“It was more like the responsibility of things or the idea of running something so big and important at the time that maybe might have been for me the appeal… It’s a calling, it’s a decision that we’re helping so many people, it’s a cause, and I’m doing good, I’m benefitting the literary community—all these writers—by creating an important space like the bookstore.”
Life At BooksActually
Renée was not the only employee; she worked alongside a slew of staff who fit a similar demographic: primarily female and in their early twenties. Hires were made based upon vague criteria such as whether or not they seemed to fit in with the environment.
Kenny seldom made male hires, and the employed few did not seem to stay for long. There was no firing system in place; instead, Kenny would ask Renée to give certain employees fewer and fewer shifts until they got the hint.
Ex-employees spoke of an environment conducive to this transitional phase in life: right after tertiary education or right before a higher education degree. It was low-paying, but at that age, the dreamy idea of working in an indie bookstore such as BooksActually was a bigger draw.
At least until Renée left, there was no designated break hour nor were there seats, so lunch meant buying food back from the nearby hawker centre and eating while standing up, but many employees perceived these to be the minor inconveniences of a larger vision.
Among many of the staff, it seemed like a congenial, almost familial environment. But throughout the years, a few complained about Kenny’s tendencies to blow hot and cold when it came to preferential treatment, at first seeming to treat one person with exceptional friendliness, then giving them the cold shoulder soon after.
One ex-employee recalled him telling her that there was no one in the staff that he could trust and rely on and that she was the “only one” he “would dare to withhold pay from” because she’d “understand.”
In her experience, this closeness soon degenerated into him ignoring her and refusing to communicate even on professional terms. More than one staff member eventually left BooksActually, citing this recurring state of affairs.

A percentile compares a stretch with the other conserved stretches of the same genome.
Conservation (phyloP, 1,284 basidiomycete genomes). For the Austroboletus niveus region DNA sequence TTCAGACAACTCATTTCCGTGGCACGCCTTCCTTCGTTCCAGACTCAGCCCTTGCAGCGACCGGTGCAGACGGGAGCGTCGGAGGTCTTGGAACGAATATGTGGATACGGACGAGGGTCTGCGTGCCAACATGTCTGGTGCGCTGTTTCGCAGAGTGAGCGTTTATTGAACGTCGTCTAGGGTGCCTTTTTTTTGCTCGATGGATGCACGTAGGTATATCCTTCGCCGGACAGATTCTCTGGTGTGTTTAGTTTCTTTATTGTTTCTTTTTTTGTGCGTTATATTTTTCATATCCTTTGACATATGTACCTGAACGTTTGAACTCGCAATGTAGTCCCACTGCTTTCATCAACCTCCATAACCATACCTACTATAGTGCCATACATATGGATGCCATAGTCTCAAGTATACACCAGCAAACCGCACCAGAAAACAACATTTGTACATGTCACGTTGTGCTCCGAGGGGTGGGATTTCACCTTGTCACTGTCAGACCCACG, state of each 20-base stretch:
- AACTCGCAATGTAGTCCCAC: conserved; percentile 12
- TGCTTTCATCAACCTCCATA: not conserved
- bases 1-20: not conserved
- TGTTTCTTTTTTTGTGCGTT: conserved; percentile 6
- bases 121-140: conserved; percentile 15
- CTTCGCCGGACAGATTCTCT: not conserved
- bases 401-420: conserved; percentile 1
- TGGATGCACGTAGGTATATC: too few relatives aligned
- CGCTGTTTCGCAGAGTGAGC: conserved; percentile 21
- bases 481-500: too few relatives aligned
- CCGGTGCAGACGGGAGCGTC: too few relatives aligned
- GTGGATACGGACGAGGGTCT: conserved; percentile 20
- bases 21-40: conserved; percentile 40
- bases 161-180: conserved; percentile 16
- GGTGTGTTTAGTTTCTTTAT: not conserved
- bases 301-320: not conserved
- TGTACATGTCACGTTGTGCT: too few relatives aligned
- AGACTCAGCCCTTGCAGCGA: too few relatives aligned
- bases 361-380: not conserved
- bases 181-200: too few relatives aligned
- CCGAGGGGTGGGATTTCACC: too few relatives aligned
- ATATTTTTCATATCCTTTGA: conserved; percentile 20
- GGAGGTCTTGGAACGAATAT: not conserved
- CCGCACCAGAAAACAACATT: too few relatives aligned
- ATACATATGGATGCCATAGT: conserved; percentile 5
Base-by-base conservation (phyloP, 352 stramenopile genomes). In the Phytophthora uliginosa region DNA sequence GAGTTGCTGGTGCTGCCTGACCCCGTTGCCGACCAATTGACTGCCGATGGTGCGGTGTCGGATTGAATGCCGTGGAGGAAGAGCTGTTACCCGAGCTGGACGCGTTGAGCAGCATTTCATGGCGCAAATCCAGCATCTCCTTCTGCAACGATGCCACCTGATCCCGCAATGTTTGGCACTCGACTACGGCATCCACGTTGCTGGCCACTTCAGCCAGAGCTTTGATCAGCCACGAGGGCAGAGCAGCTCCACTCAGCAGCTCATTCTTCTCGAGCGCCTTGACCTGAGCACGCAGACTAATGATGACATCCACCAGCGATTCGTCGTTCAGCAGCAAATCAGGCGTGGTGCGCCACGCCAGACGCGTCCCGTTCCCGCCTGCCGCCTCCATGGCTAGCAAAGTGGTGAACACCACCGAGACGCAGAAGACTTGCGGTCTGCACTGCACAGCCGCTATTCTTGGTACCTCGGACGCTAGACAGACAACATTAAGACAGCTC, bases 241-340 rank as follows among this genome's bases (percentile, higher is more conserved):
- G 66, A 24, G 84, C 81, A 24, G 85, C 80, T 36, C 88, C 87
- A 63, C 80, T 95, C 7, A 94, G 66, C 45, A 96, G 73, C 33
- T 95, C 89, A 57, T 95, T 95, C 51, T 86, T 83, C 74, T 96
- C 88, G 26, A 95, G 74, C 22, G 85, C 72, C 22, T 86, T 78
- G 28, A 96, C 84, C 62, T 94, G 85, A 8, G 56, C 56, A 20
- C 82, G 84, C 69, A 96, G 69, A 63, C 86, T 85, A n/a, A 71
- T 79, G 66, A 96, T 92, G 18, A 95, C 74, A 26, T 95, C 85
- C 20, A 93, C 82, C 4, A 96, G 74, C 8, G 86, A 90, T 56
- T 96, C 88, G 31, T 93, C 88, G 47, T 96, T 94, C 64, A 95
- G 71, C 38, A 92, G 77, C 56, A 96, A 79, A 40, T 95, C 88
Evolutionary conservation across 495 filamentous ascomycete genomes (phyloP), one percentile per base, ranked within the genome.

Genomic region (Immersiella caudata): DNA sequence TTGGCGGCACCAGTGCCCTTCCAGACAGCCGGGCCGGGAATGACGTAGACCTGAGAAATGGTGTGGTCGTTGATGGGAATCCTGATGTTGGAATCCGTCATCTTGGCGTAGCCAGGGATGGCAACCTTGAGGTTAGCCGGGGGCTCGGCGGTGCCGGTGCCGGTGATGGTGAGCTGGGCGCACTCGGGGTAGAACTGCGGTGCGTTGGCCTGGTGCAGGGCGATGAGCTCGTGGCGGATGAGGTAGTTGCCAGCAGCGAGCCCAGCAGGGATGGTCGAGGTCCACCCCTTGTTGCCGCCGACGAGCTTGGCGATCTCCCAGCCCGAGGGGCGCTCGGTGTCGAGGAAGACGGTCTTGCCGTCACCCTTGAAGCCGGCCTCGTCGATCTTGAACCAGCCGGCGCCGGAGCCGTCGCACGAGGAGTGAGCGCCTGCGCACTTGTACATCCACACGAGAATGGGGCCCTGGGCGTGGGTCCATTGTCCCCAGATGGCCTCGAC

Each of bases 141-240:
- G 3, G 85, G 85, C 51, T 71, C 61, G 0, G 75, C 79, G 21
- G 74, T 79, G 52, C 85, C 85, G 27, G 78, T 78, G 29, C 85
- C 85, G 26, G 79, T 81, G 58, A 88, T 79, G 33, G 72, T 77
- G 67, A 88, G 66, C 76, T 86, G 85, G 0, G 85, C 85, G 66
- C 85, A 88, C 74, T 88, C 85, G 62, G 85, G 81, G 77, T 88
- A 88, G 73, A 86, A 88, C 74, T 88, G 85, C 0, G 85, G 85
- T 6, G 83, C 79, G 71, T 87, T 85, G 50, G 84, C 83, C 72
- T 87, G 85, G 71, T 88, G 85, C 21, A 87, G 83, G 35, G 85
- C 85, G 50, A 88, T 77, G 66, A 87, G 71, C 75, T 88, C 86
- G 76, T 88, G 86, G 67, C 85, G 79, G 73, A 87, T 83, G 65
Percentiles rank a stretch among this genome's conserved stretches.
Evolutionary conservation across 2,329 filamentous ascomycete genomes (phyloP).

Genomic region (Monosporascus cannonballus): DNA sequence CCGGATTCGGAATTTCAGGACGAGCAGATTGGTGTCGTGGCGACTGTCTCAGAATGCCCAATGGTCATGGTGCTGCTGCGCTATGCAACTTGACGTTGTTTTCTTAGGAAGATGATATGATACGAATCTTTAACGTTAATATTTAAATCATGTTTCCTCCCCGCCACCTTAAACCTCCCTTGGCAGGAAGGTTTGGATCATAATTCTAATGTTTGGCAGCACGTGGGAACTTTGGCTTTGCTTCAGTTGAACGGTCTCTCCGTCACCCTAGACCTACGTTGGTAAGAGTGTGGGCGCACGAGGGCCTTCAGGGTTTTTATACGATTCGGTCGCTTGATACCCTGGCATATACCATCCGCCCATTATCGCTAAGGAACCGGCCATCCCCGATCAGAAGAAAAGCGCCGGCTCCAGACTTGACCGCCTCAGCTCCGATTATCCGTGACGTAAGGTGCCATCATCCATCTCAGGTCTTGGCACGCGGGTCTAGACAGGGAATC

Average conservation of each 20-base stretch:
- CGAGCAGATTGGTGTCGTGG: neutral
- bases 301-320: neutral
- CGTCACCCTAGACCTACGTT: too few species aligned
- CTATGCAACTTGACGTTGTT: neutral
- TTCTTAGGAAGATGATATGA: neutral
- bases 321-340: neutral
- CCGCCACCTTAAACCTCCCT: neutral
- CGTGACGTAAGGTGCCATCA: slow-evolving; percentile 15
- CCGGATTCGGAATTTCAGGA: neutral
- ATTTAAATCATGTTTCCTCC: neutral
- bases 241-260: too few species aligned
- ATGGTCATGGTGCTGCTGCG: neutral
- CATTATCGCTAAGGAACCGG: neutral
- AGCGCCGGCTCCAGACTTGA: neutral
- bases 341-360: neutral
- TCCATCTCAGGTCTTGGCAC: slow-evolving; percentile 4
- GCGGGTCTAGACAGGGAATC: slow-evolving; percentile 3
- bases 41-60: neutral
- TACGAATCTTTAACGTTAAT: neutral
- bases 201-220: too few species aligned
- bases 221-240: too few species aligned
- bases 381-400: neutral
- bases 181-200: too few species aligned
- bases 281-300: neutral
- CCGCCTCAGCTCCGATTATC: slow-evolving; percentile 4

According to them, Kenny seemed to have a chip on his shoulder and frequently painted himself as a have-not who was doing all he could. Once in a while, he’d have an angry outburst and abruptly declare that he knew many people in power; that whoever offended him would never have a career in the arts if he said so.
He would even mention off-hand that he was in a gang in his polytechnic days and that he continued to associate himself with its members.
As overextended as these claims seem to be to a neutral observer, and while some of the staff waved it off, it was enough to make many of the 15 ex-employees interviewed for this article hesitant to speak up.
Like many small bootstrapped businesses, BooksActually did not have any internal human resources infrastructure and operated on a relatively informal culture. This meant that there were no set guidelines on romantic relations in the workplace, nor any safety nets for employees such as Renée.
While she might have willingly entered into and therefore normalised her situation, she found that she did not have the same amount of agency that Kenny did. And beyond the most explicit example of Renée, this lack of infrastructure left marks on the lives of several other young women involved in the bookstore.
Cracks in the facade
For L, who worked in BooksActually on-and-off for over a period of five years, from 2012 to 2017, learning of Renée’s experience caused her to re-assess an email exchange that she had initially considered a harmless event long relegated to the recesses of her memory.
L was in the middle of her undergraduate degree in the UK when she started receiving emails from Kenny via a private email address. The email correspondences were friendly, with Kenny asking about her well-being and encouraging her to send her writing to him for publishing consideration.